Taking the plunge into project-based learning can seem difficult in an age when standardized testing seems to reign supreme as an indicator of achievement in secondary classrooms. But the pathway to project-based learning doesn’t have to be scary for secondary math teachers. Utilizing your own expertise and curriculum materials, you can create projects that are real, relevant, and rigorous, and that answer the age-old question, “When am I ever going to need this?”
Selecting a Project Topic
Project-based learning challenges students to answer or solve real problems in an authentic and meaningful way. The authenticity is key to ensuring that students are invested in the project. One of the best ways to determine what students will find relevant is to survey them. By repurposing the traditional beginning-of-the-year student inventory, you can build in specific questions about students’ interests and passions, goals and aspirations. Then, along with keeping an eye on current events, you’ll be able to identify relevant topics that can serve as the foundation for a project-based learning experience.
For example, access to the internet has been a long-standing issue in certain communities, and remote learning has highlighted and exacerbated these issues for many of our students. Another timely topic is the spread of communicable disease.
Choosing Appropriate Math Content
Determine the suitable math content to connect with the topics you’ve chosen. While not every content standard is an appropriate standard for a project, it’s important to consider the domain of rigor for the standard (applicable, conceptual, procedural), as well as the role of the standard within a curriculum. Prioritizing standards that meet a combination of applicable rigor, Common Core modeling standards, and/or Widely Applicable Prerequisites (WAP) standards will ensure that you’re utilizing standards that are rich in opportunity for deep learning throughout the project process.
With the internet-access issue, students in geometry class can use circles and coordinate geometry overlaid on maps of their city or town to analyze cell service in rural and urban areas to address the digital divide and connectivity issues within their community.
For the spread of disease, functions provide a great background on which to build a project-based learning unit. Functions model relationships between variables and are useful for designing projects around communicable diseases like the cold, the flu, or Covid-19 and how to slow or stop the spread through analyzing data and modeling with exponential functions. You can design projects around data analysis and modeling of spread using actual data from the real world or simulate the spread of germs in the classroom or school building using glow powder, and collect data from the simulation.
Project-based learning gives you the opportunity to represent problems algebraically (through creating equations, writing functions, graphing, and analyzing graph features). Help students discover the complexities of credit and loans when preparing plans for financing their future by bringing algebraic exponentials and rationals to life through the study and application of financial formulas.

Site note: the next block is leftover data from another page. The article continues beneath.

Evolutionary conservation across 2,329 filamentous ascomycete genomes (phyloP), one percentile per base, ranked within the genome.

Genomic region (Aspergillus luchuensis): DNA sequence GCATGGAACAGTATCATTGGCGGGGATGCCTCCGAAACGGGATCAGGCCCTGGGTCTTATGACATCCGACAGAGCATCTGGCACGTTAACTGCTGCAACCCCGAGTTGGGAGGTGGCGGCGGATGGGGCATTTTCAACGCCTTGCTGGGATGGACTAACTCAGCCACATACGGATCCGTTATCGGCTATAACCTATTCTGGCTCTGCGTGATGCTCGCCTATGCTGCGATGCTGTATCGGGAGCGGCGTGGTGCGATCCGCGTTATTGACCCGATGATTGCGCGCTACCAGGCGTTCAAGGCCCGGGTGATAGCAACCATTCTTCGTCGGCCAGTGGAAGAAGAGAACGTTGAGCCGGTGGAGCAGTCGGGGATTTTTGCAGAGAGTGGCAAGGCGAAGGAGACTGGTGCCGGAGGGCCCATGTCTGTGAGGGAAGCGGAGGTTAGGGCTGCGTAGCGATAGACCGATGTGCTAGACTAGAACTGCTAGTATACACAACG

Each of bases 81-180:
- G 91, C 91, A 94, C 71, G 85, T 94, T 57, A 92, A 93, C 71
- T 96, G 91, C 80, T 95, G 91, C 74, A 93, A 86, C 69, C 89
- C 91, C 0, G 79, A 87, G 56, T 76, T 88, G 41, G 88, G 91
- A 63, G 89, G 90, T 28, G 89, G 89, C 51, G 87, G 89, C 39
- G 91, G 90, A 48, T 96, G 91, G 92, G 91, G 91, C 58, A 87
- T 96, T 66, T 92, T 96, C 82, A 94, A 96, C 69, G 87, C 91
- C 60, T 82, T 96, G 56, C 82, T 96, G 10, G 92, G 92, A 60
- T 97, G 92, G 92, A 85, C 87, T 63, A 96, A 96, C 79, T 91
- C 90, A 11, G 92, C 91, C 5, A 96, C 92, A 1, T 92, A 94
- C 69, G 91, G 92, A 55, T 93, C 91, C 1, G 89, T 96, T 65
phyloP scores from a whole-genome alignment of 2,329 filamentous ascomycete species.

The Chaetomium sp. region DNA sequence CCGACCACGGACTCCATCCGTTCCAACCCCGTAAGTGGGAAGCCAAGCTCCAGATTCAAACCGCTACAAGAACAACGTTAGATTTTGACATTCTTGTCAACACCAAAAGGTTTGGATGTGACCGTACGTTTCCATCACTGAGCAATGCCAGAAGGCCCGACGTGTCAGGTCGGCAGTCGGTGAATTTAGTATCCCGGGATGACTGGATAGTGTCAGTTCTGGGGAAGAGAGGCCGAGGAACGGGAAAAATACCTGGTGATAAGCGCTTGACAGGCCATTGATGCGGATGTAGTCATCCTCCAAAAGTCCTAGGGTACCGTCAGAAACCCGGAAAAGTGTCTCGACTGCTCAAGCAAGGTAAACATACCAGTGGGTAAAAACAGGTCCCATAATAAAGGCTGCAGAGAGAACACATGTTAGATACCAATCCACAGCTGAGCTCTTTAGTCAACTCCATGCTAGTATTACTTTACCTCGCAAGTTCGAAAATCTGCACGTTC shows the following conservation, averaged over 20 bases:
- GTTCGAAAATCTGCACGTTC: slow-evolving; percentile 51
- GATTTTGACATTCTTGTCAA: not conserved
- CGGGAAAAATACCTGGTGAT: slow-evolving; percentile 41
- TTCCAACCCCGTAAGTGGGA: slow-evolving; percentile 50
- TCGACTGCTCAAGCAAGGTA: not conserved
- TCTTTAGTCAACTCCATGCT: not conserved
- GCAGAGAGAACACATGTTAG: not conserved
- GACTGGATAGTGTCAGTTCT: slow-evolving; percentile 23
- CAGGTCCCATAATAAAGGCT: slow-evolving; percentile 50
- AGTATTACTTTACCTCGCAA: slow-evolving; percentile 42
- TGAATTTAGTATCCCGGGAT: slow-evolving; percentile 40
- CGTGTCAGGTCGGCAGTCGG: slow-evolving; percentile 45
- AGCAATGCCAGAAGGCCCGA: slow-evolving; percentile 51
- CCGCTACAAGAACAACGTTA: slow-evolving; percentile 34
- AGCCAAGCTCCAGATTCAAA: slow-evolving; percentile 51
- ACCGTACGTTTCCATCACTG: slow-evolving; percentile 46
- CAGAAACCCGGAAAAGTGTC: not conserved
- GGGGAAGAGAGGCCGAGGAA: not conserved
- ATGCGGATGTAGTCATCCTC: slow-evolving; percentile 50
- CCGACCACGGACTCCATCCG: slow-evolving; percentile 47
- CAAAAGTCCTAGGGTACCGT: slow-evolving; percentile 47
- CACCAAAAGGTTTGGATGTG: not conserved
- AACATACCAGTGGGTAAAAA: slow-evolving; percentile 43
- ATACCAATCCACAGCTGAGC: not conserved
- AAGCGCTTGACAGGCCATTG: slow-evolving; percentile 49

Planning the Project
When designing your project, your textbook or curriculum can serve as a great anchor, providing students with familiar resources and structures for acquiring mathematical content knowledge and skill practice.
It’s helpful to break the project down into manageable chunks, or milestones, each with its own driving question. Use these driving questions to determine the best content from your curriculum to include within that milestone. You can then select the appropriate lessons and practice assignments from your curriculum that will support the students’ learning, but be prepared that it may alter the order in which you teach some of the lessons.
Including Test Prep
In addition to the inherent elements of critical thinking that arise within each project-based learning experience, there are clear connections between projects and preparation for standardized assessments, such as the SAT.
Incorporate skills from the “Problem Solving and Data Analysis” section of the SAT Study Guide, directly within a project through project launches, where data is presented and discussed to elicit critical thinking, reasoning, and sense making as students develop their need-to-know questions. Focusing on data relevant to the project through daily or weekly data talks provides additional opportunities for students to practice these reasoning skills.
Additionally, you can focus on associated topics from the “Heart of Algebra” and “Passport to Advanced Math” sections of that study guide. Project-based learning provides the lens to view the algebra contextually, giving you the opportunity to support students in representing the problems algebraically (through creating equations, writing functions, graphing and analyzing graph features). For projects with a focus on geometry or trigonometry, you can make direct connections to the “Additional Topics in Math” section through geometric modeling and analysis and problem-solving with trig or complex numbers, as appropriate.
We have the ability to use our expertise and our resources to provide authentic and engaging project-based learning experiences within our secondary math classrooms. There are many possible projects—analyzing the geometry of packaged goods and recycling statistics to determine the environmental impact and proposing more sustainable alternatives, or using systems of equations to analyze time and budget constraints to better determine student lunch options. Because of these rich project-based learning experiences, ultimately it will be not the teacher but the student who has the answer to the age-old question “When am I ever going to need this?”